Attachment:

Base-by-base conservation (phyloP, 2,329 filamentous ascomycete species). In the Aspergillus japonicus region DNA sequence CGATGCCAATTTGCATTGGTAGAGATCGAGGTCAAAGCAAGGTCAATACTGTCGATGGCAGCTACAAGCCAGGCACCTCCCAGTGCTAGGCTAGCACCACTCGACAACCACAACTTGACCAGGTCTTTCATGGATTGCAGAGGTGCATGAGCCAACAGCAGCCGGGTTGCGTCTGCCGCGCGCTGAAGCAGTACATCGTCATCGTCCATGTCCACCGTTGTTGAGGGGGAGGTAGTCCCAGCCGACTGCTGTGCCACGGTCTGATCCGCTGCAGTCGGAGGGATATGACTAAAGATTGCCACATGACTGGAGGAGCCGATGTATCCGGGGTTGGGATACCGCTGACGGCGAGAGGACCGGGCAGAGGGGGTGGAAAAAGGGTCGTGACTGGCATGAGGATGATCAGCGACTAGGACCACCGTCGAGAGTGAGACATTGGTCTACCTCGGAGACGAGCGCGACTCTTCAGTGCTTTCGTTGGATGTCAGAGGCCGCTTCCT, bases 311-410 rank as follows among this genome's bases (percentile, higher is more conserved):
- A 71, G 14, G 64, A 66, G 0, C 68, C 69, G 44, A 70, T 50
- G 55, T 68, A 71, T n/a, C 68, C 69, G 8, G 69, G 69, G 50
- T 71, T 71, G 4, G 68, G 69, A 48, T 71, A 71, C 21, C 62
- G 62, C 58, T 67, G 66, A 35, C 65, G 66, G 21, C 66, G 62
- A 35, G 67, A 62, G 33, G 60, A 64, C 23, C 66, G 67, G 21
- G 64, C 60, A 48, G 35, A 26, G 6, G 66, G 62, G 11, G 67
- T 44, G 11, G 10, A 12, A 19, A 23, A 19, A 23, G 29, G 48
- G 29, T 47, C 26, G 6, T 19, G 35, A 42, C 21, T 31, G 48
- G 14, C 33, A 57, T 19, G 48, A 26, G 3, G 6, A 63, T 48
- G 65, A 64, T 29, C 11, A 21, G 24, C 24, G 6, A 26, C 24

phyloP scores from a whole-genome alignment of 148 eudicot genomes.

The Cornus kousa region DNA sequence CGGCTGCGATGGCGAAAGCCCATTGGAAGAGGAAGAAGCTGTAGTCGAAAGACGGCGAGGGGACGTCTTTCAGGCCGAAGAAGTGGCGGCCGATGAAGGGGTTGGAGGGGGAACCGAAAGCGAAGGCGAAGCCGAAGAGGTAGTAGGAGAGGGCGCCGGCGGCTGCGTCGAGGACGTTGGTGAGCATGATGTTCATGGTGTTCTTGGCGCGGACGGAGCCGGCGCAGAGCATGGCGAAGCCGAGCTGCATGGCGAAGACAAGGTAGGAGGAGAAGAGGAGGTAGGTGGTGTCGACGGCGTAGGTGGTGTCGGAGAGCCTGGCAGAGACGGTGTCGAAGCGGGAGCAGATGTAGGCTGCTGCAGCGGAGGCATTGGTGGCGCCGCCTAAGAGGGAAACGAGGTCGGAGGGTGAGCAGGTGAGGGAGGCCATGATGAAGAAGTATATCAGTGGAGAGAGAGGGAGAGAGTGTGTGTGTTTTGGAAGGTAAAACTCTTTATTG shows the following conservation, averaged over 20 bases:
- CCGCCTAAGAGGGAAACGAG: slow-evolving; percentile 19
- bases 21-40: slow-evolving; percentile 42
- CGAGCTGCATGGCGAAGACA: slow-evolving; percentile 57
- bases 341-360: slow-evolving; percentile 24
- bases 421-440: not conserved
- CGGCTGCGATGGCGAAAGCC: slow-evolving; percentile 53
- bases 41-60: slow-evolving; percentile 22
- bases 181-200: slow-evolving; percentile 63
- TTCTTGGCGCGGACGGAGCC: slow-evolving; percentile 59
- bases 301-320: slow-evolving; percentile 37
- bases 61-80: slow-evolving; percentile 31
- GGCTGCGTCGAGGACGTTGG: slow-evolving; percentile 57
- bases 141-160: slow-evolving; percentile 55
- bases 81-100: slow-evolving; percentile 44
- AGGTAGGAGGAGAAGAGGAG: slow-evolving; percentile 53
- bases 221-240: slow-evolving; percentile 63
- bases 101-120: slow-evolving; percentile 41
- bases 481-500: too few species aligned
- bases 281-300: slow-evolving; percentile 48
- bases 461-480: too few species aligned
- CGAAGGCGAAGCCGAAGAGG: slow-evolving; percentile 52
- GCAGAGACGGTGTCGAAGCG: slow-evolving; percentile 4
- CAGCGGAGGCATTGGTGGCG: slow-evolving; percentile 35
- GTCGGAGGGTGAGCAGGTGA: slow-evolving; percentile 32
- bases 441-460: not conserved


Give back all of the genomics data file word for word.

Base-by-base conservation (phyloP, 2,329 filamentous ascomycete species). In the Aspergillus japonicus region DNA sequence CGATGCCAATTTGCATTGGTAGAGATCGAGGTCAAAGCAAGGTCAATACTGTCGATGGCAGCTACAAGCCAGGCACCTCCCAGTGCTAGGCTAGCACCACTCGACAACCACAACTTGACCAGGTCTTTCATGGATTGCAGAGGTGCATGAGCCAACAGCAGCCGGGTTGCGTCTGCCGCGCGCTGAAGCAGTACATCGTCATCGTCCATGTCCACCGTTGTTGAGGGGGAGGTAGTCCCAGCCGACTGCTGTGCCACGGTCTGATCCGCTGCAGTCGGAGGGATATGACTAAAGATTGCCACATGACTGGAGGAGCCGATGTATCCGGGGTTGGGATACCGCTGACGGCGAGAGGACCGGGCAGAGGGGGTGGAAAAAGGGTCGTGACTGGCATGAGGATGATCAGCGACTAGGACCACCGTCGAGAGTGAGACATTGGTCTACCTCGGAGACGAGCGCGACTCTTCAGTGCTTTCGTTGGATGTCAGAGGCCGCTTCCT, bases 311-410 rank as follows among this genome's bases (percentile, higher is more conserved):
- A 71, G 14, G 64, A 66, G 0, C 68, C 69, G 44, A 70, T 50
- G 55, T 68, A 71, T n/a, C 68, C 69, G 8, G 69, G 69, G 50
- T 71, T 71, G 4, G 68, G 69, A 48, T 71, A 71, C 21, C 62
- G 62, C 58, T 67, G 66, A 35, C 65, G 66, G 21, C 66, G 62
- A 35, G 67, A 62, G 33, G 60, A 64, C 23, C 66, G 67, G 21
- G 64, C 60, A 48, G 35, A 26, G 6, G 66, G 62, G 11, G 67
- T 44, G 11, G 10, A 12, A 19, A 23, A 19, A 23, G 29, G 48
- G 29, T 47, C 26, G 6, T 19, G 35, A 42, C 21, T 31, G 48
- G 14, C 33, A 57, T 19, G 48, A 26, G 3, G 6, A 63, T 48
- G 65, A 64, T 29, C 11, A 21, G 24, C 24, G 6, A 26, C 24

phyloP scores from a whole-genome alignment of 148 eudicot genomes.

The Cornus kousa region DNA sequence CGGCTGCGATGGCGAAAGCCCATTGGAAGAGGAAGAAGCTGTAGTCGAAAGACGGCGAGGGGACGTCTTTCAGGCCGAAGAAGTGGCGGCCGATGAAGGGGTTGGAGGGGGAACCGAAAGCGAAGGCGAAGCCGAAGAGGTAGTAGGAGAGGGCGCCGGCGGCTGCGTCGAGGACGTTGGTGAGCATGATGTTCATGGTGTTCTTGGCGCGGACGGAGCCGGCGCAGAGCATGGCGAAGCCGAGCTGCATGGCGAAGACAAGGTAGGAGGAGAAGAGGAGGTAGGTGGTGTCGACGGCGTAGGTGGTGTCGGAGAGCCTGGCAGAGACGGTGTCGAAGCGGGAGCAGATGTAGGCTGCTGCAGCGGAGGCATTGGTGGCGCCGCCTAAGAGGGAAACGAGGTCGGAGGGTGAGCAGGTGAGGGAGGCCATGATGAAGAAGTATATCAGTGGAGAGAGAGGGAGAGAGTGTGTGTGTTTTGGAAGGTAAAACTCTTTATTG shows the following conservation, averaged over 20 bases:
- CCGCCTAAGAGGGAAACGAG: slow-evolving; percentile 19
- bases 21-40: slow-evolving; percentile 42
- CGAGCTGCATGGCGAAGACA: slow-evolving; percentile 57
- bases 341-360: slow-evolving; percentile 24
- bases 421-440: not conserved
- CGGCTGCGATGGCGAAAGCC: slow-evolving; percentile 53
- bases 41-60: slow-evolving; percentile 22
- bases 181-200: slow-evolving; percentile 63
- TTCTTGGCGCGGACGGAGCC: slow-evolving; percentile 59
- bases 301-320: slow-evolving; percentile 37
- bases 61-80: slow-evolving; percentile 31
- GGCTGCGTCGAGGACGTTGG: slow-evolving; percentile 57
- bases 141-160: slow-evolving; percentile 55
- bases 81-100: slow-evolving; percentile 44
- AGGTAGGAGGAGAAGAGGAG: slow-evolving; percentile 53
- bases 221-240: slow-evolving; percentile 63
- bases 101-120: slow-evolving; percentile 41
- bases 481-500: too few species aligned
- bases 281-300: slow-evolving; percentile 48
- bases 461-480: too few species aligned
- CGAAGGCGAAGCCGAAGAGG: slow-evolving; percentile 52
- GCAGAGACGGTGTCGAAGCG: slow-evolving; percentile 4
- CAGCGGAGGCATTGGTGGCG: slow-evolving; percentile 35
- GTCGGAGGGTGAGCAGGTGA: slow-evolving; percentile 32
- bases 441-460: not conserved